US 4821133 A
A magnetoresistive sensor element having bottleneck shaped ends. The sensor element has a highly stable, single domain central region, which eliminates Barkhausen noise.
1. A bottleneck magnetoresistive sensor element having a central wide portion with opposed substantially parallel sides and two ends, a narrowing transition portion connected to each end with at least one inclined side, and a bottleneck portion connected to each transition portion, the bottleneck portion having a width less than the central wide portion and being rectangular in shape with the sides of the rectangle's long dimension being substantially parallel with the sides of said central region.
2. The magnetoresistive element of claim 1 wherein the shape is symmetrical about a centerline substantially parallel with the ends of said central wide portion.
3. The magnetoresistive element of claim 1 wherein the easy axis of the element is oriented in a direction parallel to the opposed parallel sides of the central wide portion.
4. The magnetoresistive element of claim 1 wherein the easy axis of the element is oriented in a direction skewed relative to the opposed parallel sides of the central wide portion.
This application is a continuation-in-part of Mowry, G., Ser. No. 015,203, filed 02/17/1987.
The invention relates to the field of magnetoresistive sensor elements and more particularly to those intended to be incorporated into magnetoresistive leads.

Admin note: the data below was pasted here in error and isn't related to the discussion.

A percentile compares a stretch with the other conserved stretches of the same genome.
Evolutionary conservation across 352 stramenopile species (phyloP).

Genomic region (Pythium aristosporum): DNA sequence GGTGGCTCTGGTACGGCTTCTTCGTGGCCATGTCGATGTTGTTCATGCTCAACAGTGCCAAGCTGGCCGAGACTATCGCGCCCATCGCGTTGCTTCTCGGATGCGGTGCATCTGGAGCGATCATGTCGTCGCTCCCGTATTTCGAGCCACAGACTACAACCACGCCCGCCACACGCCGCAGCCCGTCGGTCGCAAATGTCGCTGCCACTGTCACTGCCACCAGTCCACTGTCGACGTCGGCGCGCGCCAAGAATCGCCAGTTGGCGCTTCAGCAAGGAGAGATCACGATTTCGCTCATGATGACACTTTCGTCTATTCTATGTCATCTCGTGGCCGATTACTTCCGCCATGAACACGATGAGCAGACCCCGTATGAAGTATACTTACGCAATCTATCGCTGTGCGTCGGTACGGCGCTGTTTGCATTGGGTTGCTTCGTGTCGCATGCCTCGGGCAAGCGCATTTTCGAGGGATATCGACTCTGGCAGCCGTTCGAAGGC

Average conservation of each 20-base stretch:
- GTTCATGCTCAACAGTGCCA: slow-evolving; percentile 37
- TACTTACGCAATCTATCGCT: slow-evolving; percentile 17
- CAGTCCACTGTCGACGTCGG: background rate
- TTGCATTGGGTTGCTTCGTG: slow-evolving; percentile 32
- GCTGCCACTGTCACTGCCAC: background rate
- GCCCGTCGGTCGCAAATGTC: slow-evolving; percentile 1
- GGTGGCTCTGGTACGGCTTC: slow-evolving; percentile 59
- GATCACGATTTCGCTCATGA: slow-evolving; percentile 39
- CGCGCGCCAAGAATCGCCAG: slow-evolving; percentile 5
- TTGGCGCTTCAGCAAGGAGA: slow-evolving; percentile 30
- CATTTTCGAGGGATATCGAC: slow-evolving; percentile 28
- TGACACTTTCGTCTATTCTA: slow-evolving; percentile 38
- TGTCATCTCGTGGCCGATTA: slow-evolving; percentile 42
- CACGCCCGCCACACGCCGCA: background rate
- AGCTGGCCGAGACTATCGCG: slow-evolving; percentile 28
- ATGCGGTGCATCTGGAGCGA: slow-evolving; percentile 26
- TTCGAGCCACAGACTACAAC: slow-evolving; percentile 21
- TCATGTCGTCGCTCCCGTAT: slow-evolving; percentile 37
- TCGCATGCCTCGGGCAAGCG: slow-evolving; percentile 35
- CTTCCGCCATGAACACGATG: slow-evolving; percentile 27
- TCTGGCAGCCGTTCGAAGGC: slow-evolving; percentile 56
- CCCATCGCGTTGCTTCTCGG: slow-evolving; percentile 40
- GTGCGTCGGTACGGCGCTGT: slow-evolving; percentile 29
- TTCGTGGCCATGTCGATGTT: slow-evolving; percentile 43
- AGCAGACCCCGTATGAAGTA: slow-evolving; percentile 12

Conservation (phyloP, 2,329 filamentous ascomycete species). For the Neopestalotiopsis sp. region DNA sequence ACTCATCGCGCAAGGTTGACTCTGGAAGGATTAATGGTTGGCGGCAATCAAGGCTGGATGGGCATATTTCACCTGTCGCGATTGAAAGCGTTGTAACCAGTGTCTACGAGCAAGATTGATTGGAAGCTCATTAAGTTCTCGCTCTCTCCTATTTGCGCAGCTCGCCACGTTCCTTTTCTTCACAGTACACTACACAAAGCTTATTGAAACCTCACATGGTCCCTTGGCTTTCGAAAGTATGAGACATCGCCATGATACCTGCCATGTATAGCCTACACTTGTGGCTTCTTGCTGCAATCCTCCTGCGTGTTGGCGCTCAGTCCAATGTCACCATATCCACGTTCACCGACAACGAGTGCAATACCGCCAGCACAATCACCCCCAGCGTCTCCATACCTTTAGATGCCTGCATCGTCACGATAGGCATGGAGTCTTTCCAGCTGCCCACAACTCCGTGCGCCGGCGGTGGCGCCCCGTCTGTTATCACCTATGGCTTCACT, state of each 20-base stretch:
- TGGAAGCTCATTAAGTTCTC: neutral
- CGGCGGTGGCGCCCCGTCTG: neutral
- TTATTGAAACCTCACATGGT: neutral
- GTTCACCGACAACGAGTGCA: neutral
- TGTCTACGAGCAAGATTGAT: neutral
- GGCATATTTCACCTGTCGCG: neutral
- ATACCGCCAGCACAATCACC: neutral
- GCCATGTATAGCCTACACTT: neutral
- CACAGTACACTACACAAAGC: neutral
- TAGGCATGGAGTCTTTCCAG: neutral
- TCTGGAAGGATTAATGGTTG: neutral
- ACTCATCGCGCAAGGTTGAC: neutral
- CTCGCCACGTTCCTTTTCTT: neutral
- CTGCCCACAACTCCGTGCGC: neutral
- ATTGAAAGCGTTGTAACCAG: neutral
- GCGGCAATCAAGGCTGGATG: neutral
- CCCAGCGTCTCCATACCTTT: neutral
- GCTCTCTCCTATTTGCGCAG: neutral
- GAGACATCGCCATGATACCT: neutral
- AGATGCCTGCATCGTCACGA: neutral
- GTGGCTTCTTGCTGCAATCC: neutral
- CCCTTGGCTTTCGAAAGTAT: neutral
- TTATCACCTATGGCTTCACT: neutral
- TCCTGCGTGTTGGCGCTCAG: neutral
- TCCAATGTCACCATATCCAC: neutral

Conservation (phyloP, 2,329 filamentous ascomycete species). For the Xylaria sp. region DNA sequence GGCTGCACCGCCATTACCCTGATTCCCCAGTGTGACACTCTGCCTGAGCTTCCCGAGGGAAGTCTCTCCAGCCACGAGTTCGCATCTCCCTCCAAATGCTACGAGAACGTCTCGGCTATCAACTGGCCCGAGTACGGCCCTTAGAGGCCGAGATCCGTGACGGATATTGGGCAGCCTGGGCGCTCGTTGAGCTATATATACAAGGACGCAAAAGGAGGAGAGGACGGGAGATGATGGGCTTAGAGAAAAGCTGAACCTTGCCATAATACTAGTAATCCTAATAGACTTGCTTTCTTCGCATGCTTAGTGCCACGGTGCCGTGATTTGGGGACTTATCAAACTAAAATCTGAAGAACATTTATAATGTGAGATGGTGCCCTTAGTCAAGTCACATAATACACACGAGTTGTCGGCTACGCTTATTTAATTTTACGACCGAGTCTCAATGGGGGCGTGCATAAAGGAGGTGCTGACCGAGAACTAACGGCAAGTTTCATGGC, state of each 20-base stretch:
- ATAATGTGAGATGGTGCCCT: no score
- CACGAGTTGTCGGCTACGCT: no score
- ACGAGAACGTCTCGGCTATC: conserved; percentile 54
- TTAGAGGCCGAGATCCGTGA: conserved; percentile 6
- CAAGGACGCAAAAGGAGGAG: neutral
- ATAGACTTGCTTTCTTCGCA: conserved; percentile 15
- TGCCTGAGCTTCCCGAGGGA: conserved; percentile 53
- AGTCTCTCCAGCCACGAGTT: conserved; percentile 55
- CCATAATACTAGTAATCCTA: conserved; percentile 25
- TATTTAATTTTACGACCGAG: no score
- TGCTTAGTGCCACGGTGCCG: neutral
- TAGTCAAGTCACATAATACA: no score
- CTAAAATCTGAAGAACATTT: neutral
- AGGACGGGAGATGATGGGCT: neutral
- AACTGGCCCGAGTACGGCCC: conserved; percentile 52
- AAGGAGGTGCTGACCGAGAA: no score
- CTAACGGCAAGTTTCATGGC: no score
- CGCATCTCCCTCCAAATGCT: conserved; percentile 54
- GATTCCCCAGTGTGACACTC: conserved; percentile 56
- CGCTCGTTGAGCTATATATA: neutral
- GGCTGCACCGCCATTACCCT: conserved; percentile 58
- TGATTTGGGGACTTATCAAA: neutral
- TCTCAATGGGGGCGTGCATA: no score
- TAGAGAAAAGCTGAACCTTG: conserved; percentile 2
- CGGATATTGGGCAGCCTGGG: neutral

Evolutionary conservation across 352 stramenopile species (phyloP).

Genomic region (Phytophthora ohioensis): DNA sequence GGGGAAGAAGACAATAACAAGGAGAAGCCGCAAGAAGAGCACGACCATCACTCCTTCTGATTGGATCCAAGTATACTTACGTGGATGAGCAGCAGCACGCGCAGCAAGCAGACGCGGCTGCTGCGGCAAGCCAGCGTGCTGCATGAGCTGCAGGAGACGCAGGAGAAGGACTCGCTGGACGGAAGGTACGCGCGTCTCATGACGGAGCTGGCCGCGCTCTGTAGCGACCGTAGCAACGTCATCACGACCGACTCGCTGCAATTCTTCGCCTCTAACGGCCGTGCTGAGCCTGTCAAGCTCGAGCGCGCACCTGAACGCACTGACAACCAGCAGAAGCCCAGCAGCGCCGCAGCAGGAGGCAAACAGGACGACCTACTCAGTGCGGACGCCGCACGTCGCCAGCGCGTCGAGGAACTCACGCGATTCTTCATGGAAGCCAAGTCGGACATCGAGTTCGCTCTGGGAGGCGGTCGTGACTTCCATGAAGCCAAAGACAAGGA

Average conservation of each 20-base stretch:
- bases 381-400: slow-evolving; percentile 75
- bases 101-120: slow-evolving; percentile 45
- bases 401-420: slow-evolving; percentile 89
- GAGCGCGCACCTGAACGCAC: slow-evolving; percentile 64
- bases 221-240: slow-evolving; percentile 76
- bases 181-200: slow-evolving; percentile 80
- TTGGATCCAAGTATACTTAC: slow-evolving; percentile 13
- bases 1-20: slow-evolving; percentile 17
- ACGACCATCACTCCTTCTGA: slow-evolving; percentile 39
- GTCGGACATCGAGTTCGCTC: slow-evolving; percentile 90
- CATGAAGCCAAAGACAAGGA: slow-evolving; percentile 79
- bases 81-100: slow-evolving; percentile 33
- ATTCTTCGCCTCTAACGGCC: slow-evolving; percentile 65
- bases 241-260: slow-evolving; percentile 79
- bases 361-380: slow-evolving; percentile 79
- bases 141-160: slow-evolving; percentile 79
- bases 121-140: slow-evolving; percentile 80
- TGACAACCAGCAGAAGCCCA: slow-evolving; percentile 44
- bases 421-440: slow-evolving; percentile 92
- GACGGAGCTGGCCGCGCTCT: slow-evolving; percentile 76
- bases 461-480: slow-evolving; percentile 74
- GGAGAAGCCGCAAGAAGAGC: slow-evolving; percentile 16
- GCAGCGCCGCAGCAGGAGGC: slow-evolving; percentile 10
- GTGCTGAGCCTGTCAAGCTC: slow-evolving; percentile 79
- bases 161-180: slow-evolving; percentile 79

The output of magnetoresistive sensors is adversely affected by multiple magnetic domains in the sense regions, the walls of which suddenly move under influence of the magnetic fields being sensed. This sudden movement of domain walls causes an uneven response in sensor output, limiting the usefulness of the sensor. Efforts have been made to provide a single domain in the sense region during sensor "read" operations to avoid Barkhausen noise. Among these efforts have been efforts to shape the sensor in such a manner that the sensor is single domain in the active region.
One example of shaping is the so-called "football"-shaped sensor element. See e.g., Suenaga No. 4,556,925, at FIG. 8 and Mowry, Ser. No. 015,203, of which this application is a continuation-in-part and which is hereby incorporated by reference. The football-shaped sensor element has a highly stable central single domain. However, experience has shown that even this sensor element can be fractured into two horizontal domains under the influence of high external fields (such as one may find if the sensor element is incorporated into a read/write head) which drives the element into hard axis saturation. Further, routine photolithographic process variations could significantly blunt the end points of the "football", thereby eliminating the very geometry which stabilized the single domain central portion.
The invention comprises replacing the points of the "football" with a bottleneck structure of unlimited length. The resulting structure is denominated "bottleneck magnetoresistive element."
This structure provides for an extremely stable central single domain which reestablishes itself even after the central region has been saturated in the hard axis direction. Further, the bottleneck is fairly maintained independent of extreme photolitographic process variations.